The Bhutan Foundation in collaboration with the Ministry of Education and members from the US Special Education Advisory Committee held a Special Education Needs (SEN) summer conference in Thimphu for all SEN schools in the country. Administrators from the Ministry of Education, ECCD and Special Education Needs Division, District Education Officers (DEOs), principals and SEN teachers from all schools catering to the needs of children with disabilities, Special Education Needs coordinators (SENCOs), and lecturers from the teacher training colleges attended the conference. Prior to the conference, 15 trainers underwent a two-day Training of Trainers (ToT) program to further roll out the SEN program to more schools throughout the country.

The Bhutan Foundation has conducted six summer conferences over the years bringing special education needs experts into the country to help train local teachers through embedded and large-scale staff development in screening, remediation, classroom management strategies, classroom accommodations, and development of Individualized Education Plans. During these trainings, the Bhutan Foundation also provided additional teaching resources and assistive devices to all schools that participated in the training.

October 10, 2013

The Bhutan Foundation supported three officials from Bhutan’s Ministry of Education, ECCD and SEN Division, in visiting the United States for a 10-day study trip to explore US special education services. The team also included two principals from two lead schools providing services to children with disabilities in the eastern and western parts of Bhutan. The team visited various schools and settings that provided a whole continuum of services for children with disabilities.

The 10-day visit included various school settings that provide services from the least restrictive (inclusive) to the most restrictive (specialized services) settings in Westchester, New York. The team visited services provided by the Westchester Arc, Boards of Cooperative Educational Services (BOCES), Democracy Prep Public Schools, Mamaroneck District Public Schools, and Mount Pleasant Blythedale Public School. The team also visited Perkins International in Boston, Massachusetts, and visited the services that they provide to children who are visually impaired and have multiple disabilities. The team was able to discuss and connect with the various organizations and explore methods of future collaboration.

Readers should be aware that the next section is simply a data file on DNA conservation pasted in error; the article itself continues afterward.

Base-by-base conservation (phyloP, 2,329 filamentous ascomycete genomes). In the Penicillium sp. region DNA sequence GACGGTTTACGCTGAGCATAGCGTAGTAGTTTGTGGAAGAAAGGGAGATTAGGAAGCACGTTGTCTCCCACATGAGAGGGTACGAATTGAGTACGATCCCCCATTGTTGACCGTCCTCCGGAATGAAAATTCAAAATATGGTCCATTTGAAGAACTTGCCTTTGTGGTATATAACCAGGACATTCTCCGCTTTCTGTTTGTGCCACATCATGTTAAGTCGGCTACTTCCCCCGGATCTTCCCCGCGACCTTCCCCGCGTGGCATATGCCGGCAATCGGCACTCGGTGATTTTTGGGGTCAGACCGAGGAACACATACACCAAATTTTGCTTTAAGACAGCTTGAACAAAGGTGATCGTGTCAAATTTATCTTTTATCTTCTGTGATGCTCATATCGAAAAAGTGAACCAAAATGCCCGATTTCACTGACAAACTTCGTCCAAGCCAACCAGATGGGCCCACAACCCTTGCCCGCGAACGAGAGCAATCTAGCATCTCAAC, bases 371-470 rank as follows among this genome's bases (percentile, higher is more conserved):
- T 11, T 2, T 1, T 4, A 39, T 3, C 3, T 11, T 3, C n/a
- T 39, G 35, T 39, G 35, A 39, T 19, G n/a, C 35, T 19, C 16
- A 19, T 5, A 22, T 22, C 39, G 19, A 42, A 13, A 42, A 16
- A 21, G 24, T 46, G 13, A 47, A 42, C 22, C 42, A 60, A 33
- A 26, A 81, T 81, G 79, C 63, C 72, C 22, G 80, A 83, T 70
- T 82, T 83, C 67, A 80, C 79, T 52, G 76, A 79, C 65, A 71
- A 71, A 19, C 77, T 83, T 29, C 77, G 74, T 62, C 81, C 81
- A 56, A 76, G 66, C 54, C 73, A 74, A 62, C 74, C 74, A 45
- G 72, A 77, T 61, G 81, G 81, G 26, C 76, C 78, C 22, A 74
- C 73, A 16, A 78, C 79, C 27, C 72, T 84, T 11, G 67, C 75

Our Partners

The Bhutan Foundation works with local and international partners to create awareness and improve the lives of individuals with disabilities in Bhutan through our programs in educational services in public schools and transition. The success of our programs would not be possible without the support of our international partners and, in particular, our partners on the ground who are implementing the programs. Our international partners include Perkins International and Anderson Center for Autism, and our local partners include the Ministry of Education, ECCD and Special Education Division, Draktsho Vocational Training Center for Special Children and Youth, Ability Bhutan Society, Disabled Persons' Association of Bhutan, and the Bhutan Canada Foundation's Teach in Bhutan Program.

IN BHUTAN, 14 PUBLIC SCHOOLS PROVIDE EDUCATION TO CHILDREN WITH DISABILITIES, AND 3 LOCAL CSOs PROVIDE SERVICES FOR INDIVIDUALS WITH DISABILITIES

How You Can Help

The Bhutan Foundation seeks support for education for children with disabilities to succeed in their schools and then to transition to live an independent life. All donations will go toward training teachers and social workers, assisting students with disabilities to learn in the most effective ways, and providing assistive devices and teaching resources for the local public schools. Please help us improve the quality and access to education for children with disabilities in Bhutan: